By Tim Harfmann
As parents prepare to send their children back to school, New York remains at the forefront of the measles outbreak.
Of the 1,200 confirmed cases across the U.S. in 2019, more than 75 percent are linked to New York State, according to the Center for Disease Control and Prevention.
In the five boroughs alone, there have been 654 confirmed cases since September of 2018, according to the city’s health department.
Opposition to the vaccination of children has played a key role in the outbreak.
Doctors like Joseph Kaplovitz, a pediatrics specialist at NYU Langone, are still urging people to get the vaccine and watch out for symptoms.
“The anti-vaccine movement, in general, has this belief that by giving the vaccine, I’m going to danger my own child. That becomes a very hard thing to try and fight,” said Dr. Kaplovitz.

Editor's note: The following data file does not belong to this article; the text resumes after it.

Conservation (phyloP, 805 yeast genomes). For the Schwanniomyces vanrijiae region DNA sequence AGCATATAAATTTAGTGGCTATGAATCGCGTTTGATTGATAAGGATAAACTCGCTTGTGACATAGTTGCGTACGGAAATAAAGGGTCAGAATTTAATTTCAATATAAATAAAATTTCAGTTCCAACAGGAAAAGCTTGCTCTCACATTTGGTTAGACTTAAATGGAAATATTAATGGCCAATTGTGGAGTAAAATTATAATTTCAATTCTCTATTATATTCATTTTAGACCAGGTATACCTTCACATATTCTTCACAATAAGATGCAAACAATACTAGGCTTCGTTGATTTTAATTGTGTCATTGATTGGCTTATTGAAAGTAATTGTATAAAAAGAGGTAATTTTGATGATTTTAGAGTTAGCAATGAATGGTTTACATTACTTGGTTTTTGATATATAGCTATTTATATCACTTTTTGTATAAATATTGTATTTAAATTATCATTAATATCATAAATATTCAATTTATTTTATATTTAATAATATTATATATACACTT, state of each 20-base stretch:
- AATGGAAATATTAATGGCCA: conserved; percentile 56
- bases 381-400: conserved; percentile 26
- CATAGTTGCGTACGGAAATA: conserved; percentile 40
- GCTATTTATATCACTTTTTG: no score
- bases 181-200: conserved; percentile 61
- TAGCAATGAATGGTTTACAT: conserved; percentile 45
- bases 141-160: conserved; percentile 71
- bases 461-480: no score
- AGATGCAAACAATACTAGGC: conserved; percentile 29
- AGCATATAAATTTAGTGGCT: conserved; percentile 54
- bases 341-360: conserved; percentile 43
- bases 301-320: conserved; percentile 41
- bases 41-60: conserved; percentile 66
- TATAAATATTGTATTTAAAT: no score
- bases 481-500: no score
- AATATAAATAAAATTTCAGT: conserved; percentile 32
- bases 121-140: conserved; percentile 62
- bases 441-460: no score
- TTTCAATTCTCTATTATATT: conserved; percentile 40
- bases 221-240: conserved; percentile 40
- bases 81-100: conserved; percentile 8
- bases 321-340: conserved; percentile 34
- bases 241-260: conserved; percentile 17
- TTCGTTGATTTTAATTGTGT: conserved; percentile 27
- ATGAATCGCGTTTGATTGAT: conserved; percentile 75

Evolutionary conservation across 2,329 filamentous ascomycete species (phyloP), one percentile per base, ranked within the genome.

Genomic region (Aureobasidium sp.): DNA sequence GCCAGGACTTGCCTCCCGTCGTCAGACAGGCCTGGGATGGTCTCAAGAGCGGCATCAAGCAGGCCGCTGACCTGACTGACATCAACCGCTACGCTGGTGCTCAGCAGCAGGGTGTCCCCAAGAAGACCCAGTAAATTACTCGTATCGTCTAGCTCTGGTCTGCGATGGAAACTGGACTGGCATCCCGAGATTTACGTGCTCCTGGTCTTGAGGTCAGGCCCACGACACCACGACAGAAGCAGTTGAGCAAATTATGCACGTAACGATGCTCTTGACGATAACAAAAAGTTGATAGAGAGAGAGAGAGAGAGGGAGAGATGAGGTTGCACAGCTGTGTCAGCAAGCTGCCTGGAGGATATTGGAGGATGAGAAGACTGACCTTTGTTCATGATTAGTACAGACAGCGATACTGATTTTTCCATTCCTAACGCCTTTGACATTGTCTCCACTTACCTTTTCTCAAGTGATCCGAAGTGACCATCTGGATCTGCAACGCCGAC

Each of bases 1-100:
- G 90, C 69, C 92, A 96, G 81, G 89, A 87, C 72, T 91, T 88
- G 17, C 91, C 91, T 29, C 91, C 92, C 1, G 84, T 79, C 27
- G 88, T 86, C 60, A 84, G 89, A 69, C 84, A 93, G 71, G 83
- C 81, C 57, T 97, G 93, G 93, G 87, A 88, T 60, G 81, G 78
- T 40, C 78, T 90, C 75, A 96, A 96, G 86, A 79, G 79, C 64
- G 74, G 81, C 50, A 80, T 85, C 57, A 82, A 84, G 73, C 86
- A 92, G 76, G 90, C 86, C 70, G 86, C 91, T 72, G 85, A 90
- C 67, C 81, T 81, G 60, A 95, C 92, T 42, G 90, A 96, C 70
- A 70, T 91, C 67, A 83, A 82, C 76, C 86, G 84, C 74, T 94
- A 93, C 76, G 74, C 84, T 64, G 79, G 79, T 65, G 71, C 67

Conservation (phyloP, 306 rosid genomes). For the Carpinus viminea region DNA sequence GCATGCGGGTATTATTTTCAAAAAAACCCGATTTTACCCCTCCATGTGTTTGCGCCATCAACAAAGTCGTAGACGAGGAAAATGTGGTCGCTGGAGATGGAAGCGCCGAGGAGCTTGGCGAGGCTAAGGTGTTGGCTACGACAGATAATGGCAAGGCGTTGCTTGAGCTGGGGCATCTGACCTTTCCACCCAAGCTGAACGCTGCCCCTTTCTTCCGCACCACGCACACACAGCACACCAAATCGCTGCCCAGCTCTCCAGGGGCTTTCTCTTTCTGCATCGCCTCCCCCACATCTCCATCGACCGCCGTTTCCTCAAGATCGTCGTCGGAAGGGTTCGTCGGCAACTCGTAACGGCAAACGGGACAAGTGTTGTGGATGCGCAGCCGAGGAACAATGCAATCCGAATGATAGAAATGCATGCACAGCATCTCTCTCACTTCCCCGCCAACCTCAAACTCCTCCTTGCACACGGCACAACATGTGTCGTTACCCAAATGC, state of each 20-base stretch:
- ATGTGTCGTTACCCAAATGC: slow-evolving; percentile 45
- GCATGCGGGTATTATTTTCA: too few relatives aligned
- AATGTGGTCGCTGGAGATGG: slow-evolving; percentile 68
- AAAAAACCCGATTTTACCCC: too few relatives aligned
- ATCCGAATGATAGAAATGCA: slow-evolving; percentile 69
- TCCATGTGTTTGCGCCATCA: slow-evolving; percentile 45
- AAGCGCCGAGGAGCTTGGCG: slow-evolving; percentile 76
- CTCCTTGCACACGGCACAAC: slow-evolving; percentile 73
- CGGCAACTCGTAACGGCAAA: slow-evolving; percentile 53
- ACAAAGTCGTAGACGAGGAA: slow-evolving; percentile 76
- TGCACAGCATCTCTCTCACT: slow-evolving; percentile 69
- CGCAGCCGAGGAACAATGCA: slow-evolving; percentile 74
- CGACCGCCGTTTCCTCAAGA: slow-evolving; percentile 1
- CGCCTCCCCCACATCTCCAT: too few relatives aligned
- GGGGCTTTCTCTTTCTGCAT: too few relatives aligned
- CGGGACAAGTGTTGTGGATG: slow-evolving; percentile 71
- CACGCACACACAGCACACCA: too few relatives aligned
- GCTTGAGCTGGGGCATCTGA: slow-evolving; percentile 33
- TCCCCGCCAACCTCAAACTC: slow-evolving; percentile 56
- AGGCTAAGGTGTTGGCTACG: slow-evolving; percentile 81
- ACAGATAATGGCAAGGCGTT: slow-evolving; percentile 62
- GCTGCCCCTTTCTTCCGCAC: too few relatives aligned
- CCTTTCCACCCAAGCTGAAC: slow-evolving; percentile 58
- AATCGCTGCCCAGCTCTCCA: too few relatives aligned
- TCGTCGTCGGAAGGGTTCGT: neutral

“It starts off as fever, usually a high fever like 104 or 105; cough, congestion, runny nose; red eyes, what’s called conjunctivitis; and it also comes with a head-to-toe rash,” he explained.
While many cases have been found in predominantly Jewish communities, now all students throughout the state must get vaccinated.
The New York Supreme Court recently upheld a new law eliminating any religious exemptions from required vaccinations.
Yoel Binyomin, a father living in Brooklyn, also believes children should be vaccinated.
“You have to obey the doctors. If the doctors say you got get vaccinated, then you have to take the vaccine,” Yoel said.
If the city’s health department identifies any child without the necessary vaccinations, that family could face a $1,000 fine.